Sweetening the Pill
Sweetening the Pill: or How We Got Hooked on Hormonal Birth Control by Holly Grigg-Spall is a poorly written and edited book with no footnotes or index. It has provoked controversy among feminists, especially over its contention that the birth control pill and other hormonal contraception are unsafe. Some say the pill is scientifically proven safe and are concerned this book may fuel recent religious Right attempts to ban it. Others thank Grigg-Spall, saying their health problems resulted from the pill and that feminists should focus on promoting other contraceptive methods.
Grigg-Spall explains that scientific studies can be biased and manipulated and describes outrageous situations in which this happened with both the earliest and most recent generations of birth control pills. On the other hand, many feminists have analyzed how she blatantly does the exact same thing by twisting her supposedly scientific evidence to show that all hormonal contraceptives are harmful. She also hypocritically ignores the experiences of women who prefer the pill.
CRITIQUE OF CAPITALISM IS NECESSARY
Grigg-Spall only briefly mentions what should be one of her most important topics: the close relationship between doctors and pharmaceutical companies and the resulting obsession of many doctors with putting all women on lifetime prescriptions of hormones. Instead of making this part of a coherent critique of capitalism, she makes vague statements that capitalism promotes hormonal contraception because it supposedly allows women to perform monotonous tasks. She spends most of the book making biologically essentialist, sexist claims that women’s thought processes, and in fact our very selves, are controlled by our reproductive cycles.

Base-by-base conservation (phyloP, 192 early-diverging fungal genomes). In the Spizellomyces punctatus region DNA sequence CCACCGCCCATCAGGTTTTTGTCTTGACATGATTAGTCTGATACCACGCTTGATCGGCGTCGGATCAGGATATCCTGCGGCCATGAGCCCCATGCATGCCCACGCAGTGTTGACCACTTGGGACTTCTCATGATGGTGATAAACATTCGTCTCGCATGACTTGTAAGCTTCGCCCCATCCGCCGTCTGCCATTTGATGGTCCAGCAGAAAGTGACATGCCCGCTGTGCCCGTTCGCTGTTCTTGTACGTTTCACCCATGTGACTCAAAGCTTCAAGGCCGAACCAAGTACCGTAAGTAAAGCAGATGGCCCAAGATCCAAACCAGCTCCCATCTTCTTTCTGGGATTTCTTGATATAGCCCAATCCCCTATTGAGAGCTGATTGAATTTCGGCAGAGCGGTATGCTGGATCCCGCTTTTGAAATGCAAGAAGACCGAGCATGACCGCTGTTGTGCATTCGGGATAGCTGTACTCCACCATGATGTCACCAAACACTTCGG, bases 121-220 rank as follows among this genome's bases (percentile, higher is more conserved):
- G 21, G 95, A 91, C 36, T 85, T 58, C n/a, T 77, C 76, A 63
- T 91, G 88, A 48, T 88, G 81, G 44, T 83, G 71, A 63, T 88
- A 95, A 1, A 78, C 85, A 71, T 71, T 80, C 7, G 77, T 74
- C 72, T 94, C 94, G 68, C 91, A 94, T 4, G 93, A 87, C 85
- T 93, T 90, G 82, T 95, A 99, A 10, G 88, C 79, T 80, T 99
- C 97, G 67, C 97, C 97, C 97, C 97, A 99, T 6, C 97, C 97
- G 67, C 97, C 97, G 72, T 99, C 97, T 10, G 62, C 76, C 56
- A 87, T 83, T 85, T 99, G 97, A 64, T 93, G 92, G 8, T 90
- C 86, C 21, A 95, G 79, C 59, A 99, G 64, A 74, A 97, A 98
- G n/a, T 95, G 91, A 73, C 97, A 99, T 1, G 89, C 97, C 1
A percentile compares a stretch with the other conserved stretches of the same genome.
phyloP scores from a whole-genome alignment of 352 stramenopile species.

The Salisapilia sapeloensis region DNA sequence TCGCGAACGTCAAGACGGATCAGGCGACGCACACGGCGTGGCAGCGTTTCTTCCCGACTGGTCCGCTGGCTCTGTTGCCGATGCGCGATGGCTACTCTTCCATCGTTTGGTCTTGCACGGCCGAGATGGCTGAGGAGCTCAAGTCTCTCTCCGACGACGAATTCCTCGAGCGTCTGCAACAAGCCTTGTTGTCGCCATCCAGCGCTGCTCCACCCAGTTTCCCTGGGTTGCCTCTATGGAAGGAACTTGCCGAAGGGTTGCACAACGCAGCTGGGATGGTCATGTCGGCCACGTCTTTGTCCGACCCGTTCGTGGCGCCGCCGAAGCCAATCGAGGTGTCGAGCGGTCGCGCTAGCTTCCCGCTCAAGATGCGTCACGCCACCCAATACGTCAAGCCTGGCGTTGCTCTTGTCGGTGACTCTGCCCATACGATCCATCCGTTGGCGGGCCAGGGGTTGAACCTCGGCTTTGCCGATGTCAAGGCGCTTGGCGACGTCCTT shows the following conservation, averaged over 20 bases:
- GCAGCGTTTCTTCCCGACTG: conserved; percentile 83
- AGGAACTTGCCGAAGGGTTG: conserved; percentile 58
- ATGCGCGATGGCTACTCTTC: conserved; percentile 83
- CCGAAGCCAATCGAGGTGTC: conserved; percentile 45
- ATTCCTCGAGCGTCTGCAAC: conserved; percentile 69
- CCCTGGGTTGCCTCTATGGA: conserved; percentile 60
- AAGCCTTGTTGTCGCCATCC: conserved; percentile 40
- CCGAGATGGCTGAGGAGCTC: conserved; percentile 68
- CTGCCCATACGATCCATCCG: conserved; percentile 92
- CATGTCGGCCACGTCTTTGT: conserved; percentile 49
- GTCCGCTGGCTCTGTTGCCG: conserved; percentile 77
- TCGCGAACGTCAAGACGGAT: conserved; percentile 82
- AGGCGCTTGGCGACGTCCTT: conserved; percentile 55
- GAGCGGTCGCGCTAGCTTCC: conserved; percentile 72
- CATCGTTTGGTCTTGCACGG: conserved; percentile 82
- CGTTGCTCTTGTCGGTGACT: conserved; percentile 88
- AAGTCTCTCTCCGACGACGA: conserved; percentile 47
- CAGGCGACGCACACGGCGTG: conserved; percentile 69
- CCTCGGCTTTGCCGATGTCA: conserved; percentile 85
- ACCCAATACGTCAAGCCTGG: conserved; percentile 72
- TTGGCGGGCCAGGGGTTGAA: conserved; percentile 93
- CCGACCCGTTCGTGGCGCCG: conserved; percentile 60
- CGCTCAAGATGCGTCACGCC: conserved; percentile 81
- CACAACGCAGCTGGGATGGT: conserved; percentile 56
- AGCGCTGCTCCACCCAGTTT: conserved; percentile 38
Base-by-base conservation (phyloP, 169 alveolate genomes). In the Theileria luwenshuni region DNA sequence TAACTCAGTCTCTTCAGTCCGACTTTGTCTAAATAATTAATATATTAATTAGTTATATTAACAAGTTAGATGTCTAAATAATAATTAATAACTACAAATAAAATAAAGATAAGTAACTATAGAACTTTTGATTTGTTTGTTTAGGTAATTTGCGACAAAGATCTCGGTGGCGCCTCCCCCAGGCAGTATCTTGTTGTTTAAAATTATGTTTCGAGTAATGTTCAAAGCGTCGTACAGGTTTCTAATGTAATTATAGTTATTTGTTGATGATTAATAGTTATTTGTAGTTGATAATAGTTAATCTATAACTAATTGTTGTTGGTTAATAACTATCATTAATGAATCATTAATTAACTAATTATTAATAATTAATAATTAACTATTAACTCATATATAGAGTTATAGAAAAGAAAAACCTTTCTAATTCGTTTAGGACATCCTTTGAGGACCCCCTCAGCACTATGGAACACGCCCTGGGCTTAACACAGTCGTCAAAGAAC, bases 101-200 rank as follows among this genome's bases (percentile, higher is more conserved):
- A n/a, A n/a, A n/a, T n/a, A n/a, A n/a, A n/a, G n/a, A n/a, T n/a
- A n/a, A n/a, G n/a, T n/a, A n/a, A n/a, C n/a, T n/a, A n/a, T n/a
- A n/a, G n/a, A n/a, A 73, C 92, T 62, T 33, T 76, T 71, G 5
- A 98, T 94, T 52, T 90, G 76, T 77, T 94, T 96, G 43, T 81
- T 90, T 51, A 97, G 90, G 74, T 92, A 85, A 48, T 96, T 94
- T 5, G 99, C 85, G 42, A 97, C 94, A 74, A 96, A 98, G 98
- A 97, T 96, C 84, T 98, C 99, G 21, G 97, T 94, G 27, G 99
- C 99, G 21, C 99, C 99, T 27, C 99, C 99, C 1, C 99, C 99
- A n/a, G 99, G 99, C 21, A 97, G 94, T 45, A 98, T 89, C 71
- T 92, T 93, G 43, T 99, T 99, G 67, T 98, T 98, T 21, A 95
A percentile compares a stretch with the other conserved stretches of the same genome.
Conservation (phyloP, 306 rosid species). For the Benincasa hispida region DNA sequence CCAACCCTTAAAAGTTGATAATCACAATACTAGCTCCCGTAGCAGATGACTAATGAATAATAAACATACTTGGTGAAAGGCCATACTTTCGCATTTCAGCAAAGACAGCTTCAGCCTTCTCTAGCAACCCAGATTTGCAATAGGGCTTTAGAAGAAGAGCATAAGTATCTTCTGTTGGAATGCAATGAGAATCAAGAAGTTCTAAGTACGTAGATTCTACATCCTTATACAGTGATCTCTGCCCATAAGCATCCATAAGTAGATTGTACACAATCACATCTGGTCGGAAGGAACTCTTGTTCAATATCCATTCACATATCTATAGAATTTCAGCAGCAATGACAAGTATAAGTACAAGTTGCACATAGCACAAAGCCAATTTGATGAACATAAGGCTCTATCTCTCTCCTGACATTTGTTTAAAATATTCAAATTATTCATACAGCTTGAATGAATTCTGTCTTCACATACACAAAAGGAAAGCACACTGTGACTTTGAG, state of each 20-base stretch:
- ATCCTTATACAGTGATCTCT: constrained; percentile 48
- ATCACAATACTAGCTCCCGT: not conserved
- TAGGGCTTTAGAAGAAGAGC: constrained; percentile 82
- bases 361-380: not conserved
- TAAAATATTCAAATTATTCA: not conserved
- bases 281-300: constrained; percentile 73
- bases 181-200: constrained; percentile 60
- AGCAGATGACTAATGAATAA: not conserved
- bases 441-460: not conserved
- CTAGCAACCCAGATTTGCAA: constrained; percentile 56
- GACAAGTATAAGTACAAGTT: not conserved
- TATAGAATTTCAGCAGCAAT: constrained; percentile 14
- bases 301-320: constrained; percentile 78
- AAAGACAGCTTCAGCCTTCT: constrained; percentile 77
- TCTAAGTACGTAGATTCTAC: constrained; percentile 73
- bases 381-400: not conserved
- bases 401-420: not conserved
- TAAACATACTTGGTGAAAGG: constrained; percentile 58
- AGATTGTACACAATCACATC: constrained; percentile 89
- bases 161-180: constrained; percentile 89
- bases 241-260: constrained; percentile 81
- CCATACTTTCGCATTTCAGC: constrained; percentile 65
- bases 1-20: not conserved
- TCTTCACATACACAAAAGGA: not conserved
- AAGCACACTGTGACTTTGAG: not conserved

Grigg-Spall makes confused, rambling attempts to put her critique of the pill into feminist, anti-capitalist philosophy, but, deliberately or not, she constantly repeats the lies of the Right that attempt to give a feminist spin to their own propaganda. She claims women in developing countries don’t want contraception, sex-positive feminism means “making women sexually available to men at all times,” feminists view “pregnancy as a disease,” and most abortions are for economic reasons. She even trashes Planned Parenthood.
There is a danger readers alienated by their doctors may follow Grigg-Spall into her partially anti-science and partially Right-wing ideology. Furthermore, the feminist health movement continues to put medical knowledge into the hands of patients, and it is disturbing that some of its leaders give this book glowing reviews. They should follow the example of the Boston Women’s Health Collective, whose book, Our Bodies, Our Selves, balances both scientific research and women’s experiences while dismissing pseudoscience.
Readers put off by Grigg-Spall’s disinformation and ideology might get an inaccurate impression of feminism or think that opposing capitalism is ridiculous. They also might miss the few good ideas she does present, such as the many uses for the Fertility Awareness Method and the need for new contraception methods. The best thing to do with this book is not to ignore it but to critique it to help ourselves learn to think critically and challenge counter-revolutionary philosophies.